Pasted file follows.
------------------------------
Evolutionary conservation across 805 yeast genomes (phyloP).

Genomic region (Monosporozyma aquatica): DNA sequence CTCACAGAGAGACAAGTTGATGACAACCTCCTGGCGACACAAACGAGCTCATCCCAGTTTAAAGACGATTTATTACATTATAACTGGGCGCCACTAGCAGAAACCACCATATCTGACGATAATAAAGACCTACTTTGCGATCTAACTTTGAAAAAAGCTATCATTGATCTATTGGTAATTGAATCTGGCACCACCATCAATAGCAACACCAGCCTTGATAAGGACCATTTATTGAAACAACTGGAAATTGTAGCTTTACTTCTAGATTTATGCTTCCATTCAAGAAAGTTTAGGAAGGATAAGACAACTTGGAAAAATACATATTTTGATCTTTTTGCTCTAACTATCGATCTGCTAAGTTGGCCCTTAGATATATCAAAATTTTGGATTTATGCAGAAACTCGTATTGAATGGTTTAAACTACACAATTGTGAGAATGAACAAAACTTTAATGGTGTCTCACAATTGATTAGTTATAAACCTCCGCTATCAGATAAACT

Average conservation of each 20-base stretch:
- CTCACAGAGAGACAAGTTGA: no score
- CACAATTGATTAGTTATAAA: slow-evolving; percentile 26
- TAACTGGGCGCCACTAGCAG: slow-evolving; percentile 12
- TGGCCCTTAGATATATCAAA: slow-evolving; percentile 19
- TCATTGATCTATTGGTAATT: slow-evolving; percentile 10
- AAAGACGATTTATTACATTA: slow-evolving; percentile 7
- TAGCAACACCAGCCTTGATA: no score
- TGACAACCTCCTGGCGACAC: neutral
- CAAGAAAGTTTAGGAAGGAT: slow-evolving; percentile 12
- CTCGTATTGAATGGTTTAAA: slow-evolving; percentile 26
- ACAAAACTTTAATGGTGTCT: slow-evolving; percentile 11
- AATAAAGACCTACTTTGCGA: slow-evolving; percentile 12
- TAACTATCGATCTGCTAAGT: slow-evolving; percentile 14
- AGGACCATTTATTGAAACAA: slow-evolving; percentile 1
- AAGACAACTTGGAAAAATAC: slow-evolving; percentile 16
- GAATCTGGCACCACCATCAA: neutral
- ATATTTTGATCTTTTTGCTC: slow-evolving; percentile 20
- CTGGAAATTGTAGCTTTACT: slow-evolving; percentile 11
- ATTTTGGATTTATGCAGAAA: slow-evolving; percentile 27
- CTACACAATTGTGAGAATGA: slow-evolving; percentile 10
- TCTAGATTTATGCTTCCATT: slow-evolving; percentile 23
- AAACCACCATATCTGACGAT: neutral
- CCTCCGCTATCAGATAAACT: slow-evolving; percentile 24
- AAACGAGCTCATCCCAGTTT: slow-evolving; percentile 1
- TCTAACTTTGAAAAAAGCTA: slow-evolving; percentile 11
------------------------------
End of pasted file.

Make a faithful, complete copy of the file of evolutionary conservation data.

Evolutionary conservation across 805 yeast genomes (phyloP).

Genomic region (Monosporozyma aquatica): DNA sequence CTCACAGAGAGACAAGTTGATGACAACCTCCTGGCGACACAAACGAGCTCATCCCAGTTTAAAGACGATTTATTACATTATAACTGGGCGCCACTAGCAGAAACCACCATATCTGACGATAATAAAGACCTACTTTGCGATCTAACTTTGAAAAAAGCTATCATTGATCTATTGGTAATTGAATCTGGCACCACCATCAATAGCAACACCAGCCTTGATAAGGACCATTTATTGAAACAACTGGAAATTGTAGCTTTACTTCTAGATTTATGCTTCCATTCAAGAAAGTTTAGGAAGGATAAGACAACTTGGAAAAATACATATTTTGATCTTTTTGCTCTAACTATCGATCTGCTAAGTTGGCCCTTAGATATATCAAAATTTTGGATTTATGCAGAAACTCGTATTGAATGGTTTAAACTACACAATTGTGAGAATGAACAAAACTTTAATGGTGTCTCACAATTGATTAGTTATAAACCTCCGCTATCAGATAAACT

Average conservation of each 20-base stretch:
- CTCACAGAGAGACAAGTTGA: no score
- CACAATTGATTAGTTATAAA: slow-evolving; percentile 26
- TAACTGGGCGCCACTAGCAG: slow-evolving; percentile 12
- TGGCCCTTAGATATATCAAA: slow-evolving; percentile 19
- TCATTGATCTATTGGTAATT: slow-evolving; percentile 10
- AAAGACGATTTATTACATTA: slow-evolving; percentile 7
- TAGCAACACCAGCCTTGATA: no score
- TGACAACCTCCTGGCGACAC: neutral
- CAAGAAAGTTTAGGAAGGAT: slow-evolving; percentile 12
- CTCGTATTGAATGGTTTAAA: slow-evolving; percentile 26
- ACAAAACTTTAATGGTGTCT: slow-evolving; percentile 11
- AATAAAGACCTACTTTGCGA: slow-evolving; percentile 12
- TAACTATCGATCTGCTAAGT: slow-evolving; percentile 14
- AGGACCATTTATTGAAACAA: slow-evolving; percentile 1
- AAGACAACTTGGAAAAATAC: slow-evolving; percentile 16
- GAATCTGGCACCACCATCAA: neutral
- ATATTTTGATCTTTTTGCTC: slow-evolving; percentile 20
- CTGGAAATTGTAGCTTTACT: slow-evolving; percentile 11
- ATTTTGGATTTATGCAGAAA: slow-evolving; percentile 27
- CTACACAATTGTGAGAATGA: slow-evolving; percentile 10
- TCTAGATTTATGCTTCCATT: slow-evolving; percentile 23
- AAACCACCATATCTGACGAT: neutral
- CCTCCGCTATCAGATAAACT: slow-evolving; percentile 24
- AAACGAGCTCATCCCAGTTT: slow-evolving; percentile 1
- TCTAACTTTGAAAAAAGCTA: slow-evolving; percentile 11